I can't try to play cool. This is a big deal for me, so it's very exciting.
—Ellen Peterson, playwright
1969 was a big year. Apollo 11 landed on the moon, it was the year of Woodstock, it was a time of a lot of social upheaval and change. And it is the backdrop for a brand new play called The Brink.
Prairie Theatre Exchange launches its 40th season with its 140th world premiere. The Brink was written by Manitoba playwright Ellen Peterson.
"It means a lot," says Peterson. "I can't try to play cool. This is a big deal for me. This is my first full-length play. I've written a lot of shorter pieces, Fringe plays, but this is the big one for me so it's very exciting."
Peterson is especially pleased that the play is being produced by PTE, which has been one of her theatrical homes through her career. The play also benefited from a number of workshops leading up to the production.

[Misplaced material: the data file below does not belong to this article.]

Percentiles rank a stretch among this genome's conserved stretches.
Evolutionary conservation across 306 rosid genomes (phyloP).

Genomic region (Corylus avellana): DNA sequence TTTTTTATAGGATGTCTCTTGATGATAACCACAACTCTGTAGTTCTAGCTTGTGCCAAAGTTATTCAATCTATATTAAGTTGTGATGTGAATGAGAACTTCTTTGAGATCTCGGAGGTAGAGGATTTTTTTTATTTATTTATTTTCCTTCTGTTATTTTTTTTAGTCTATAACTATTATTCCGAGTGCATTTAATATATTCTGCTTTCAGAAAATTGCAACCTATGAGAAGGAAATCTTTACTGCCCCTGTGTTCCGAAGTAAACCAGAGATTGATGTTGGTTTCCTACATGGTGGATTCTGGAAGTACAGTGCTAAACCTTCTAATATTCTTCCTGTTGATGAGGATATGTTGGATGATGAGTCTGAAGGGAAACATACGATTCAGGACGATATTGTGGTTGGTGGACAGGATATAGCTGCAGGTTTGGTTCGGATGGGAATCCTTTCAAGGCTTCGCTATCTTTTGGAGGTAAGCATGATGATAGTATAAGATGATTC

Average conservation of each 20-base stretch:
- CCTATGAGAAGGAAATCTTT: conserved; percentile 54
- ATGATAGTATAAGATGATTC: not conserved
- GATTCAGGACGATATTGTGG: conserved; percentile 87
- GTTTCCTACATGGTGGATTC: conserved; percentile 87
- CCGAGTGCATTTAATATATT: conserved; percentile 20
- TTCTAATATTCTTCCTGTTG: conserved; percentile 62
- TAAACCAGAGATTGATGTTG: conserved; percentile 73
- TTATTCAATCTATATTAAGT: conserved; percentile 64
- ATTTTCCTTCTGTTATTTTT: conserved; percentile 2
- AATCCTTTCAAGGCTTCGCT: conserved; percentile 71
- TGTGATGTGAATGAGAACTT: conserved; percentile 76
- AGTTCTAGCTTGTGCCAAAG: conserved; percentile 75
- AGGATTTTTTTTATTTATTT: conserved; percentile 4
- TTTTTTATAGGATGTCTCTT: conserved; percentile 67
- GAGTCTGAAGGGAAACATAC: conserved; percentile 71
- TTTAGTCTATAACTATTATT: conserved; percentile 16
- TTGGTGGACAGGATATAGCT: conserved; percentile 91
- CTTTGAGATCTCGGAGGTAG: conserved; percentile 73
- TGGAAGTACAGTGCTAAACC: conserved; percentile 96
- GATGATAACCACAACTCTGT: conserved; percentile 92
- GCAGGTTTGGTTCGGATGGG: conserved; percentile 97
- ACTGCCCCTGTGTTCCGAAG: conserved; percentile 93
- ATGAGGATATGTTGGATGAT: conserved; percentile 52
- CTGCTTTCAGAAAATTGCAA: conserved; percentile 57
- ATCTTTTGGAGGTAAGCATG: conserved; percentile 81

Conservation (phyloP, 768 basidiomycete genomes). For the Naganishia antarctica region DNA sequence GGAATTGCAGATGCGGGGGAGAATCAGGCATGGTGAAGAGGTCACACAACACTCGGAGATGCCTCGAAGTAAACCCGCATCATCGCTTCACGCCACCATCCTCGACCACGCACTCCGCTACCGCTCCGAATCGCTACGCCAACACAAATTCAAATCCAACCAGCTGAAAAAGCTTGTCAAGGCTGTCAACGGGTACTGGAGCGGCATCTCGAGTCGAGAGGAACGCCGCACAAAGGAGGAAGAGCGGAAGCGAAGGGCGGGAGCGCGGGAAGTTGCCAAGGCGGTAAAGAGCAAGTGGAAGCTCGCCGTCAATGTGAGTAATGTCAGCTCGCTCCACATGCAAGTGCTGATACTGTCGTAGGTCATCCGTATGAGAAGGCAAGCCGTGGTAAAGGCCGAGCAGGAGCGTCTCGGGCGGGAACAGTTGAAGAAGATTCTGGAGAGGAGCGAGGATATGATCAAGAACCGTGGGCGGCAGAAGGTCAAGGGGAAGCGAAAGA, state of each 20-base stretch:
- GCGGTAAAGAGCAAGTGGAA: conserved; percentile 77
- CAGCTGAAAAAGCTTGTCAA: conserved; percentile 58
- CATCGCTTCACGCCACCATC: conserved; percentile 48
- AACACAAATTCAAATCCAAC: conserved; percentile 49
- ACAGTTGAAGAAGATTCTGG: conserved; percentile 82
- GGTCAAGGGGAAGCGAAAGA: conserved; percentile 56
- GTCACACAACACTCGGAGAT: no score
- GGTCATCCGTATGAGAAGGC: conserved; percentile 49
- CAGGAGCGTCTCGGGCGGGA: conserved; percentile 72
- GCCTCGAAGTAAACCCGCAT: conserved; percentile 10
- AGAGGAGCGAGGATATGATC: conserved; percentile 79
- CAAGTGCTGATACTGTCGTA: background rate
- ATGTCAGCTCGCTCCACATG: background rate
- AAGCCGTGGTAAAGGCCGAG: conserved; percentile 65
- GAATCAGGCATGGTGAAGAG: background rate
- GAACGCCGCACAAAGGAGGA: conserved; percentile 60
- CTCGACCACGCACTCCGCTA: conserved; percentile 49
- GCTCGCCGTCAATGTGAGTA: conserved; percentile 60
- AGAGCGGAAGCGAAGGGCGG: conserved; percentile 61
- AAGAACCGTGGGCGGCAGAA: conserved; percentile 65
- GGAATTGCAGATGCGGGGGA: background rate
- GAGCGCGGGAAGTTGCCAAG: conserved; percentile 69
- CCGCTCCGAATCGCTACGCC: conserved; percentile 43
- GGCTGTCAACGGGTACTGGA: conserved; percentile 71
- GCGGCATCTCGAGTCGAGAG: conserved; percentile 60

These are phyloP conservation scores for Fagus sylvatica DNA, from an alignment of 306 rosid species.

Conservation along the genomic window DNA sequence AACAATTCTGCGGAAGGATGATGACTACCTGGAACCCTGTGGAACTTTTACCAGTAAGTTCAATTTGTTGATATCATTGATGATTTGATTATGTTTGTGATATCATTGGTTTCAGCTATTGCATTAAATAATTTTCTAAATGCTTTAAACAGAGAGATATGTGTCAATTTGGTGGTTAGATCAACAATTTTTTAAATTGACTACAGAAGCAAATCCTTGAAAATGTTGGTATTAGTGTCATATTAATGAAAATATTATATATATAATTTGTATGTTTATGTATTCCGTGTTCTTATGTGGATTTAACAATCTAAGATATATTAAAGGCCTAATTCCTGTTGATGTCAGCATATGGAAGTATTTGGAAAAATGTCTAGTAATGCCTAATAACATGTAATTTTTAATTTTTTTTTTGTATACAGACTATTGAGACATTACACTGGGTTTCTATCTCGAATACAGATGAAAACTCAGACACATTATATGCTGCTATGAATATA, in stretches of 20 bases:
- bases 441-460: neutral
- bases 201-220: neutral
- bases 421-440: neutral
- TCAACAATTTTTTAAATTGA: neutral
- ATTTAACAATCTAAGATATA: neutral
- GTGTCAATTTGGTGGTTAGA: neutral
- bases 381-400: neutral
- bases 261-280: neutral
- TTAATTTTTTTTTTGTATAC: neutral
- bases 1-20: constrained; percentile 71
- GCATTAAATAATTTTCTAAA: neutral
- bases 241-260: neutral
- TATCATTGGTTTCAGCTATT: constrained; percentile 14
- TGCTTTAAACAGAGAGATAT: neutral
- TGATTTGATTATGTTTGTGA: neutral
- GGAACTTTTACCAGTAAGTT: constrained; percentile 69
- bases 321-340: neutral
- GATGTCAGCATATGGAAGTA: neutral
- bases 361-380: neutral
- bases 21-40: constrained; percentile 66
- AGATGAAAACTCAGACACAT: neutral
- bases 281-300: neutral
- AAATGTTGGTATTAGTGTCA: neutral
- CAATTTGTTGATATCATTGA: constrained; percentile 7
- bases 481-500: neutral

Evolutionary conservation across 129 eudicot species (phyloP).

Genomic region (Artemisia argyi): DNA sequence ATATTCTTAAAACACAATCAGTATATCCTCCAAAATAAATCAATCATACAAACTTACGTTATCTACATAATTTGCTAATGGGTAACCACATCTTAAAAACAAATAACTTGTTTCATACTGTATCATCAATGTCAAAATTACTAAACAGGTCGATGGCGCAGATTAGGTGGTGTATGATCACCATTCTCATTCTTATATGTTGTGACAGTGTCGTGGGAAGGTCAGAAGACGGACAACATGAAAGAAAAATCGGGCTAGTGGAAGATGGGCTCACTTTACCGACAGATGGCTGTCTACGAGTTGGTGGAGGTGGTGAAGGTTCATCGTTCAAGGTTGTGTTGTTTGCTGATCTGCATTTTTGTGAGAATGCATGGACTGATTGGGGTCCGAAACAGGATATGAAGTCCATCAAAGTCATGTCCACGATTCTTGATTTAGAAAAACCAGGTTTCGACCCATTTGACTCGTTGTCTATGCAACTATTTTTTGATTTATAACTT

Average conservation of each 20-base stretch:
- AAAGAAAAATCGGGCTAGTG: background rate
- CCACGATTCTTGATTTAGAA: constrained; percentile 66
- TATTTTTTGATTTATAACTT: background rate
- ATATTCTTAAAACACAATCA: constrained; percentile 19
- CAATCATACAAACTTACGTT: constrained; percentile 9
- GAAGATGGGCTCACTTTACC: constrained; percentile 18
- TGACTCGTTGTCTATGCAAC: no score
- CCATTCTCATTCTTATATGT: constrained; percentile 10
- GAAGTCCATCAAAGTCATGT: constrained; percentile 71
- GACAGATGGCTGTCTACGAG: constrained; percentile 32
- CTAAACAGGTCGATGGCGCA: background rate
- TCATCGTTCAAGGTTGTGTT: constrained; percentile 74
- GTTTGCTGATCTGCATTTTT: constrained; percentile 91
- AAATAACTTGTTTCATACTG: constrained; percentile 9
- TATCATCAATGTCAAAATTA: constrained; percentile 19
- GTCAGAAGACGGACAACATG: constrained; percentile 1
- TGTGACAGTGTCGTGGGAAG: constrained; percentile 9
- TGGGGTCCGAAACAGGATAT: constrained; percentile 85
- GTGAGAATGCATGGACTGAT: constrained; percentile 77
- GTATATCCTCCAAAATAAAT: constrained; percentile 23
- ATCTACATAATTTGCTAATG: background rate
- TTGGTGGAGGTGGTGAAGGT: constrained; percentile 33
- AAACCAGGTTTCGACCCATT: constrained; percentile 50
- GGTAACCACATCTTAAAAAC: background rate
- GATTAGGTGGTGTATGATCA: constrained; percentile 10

The story revolves around a family trying to save their printing business in Chippawa, now part of Niagara Falls. A draft dodger from the U.S. army arrives and reminds them of all the things they are trying to forget.
Peterson is one of 10 playwrights chosen to be part of PTE's Playwrights Unit. That program gives artists a space and the creative environment to write and share ideas with each other and their mentors.
The play stars RobYn Slade, Steven Ratzlaff, Jan Skene Megan McArton and Evan Hall. PTE's artistic director Robert Metcalfe directs.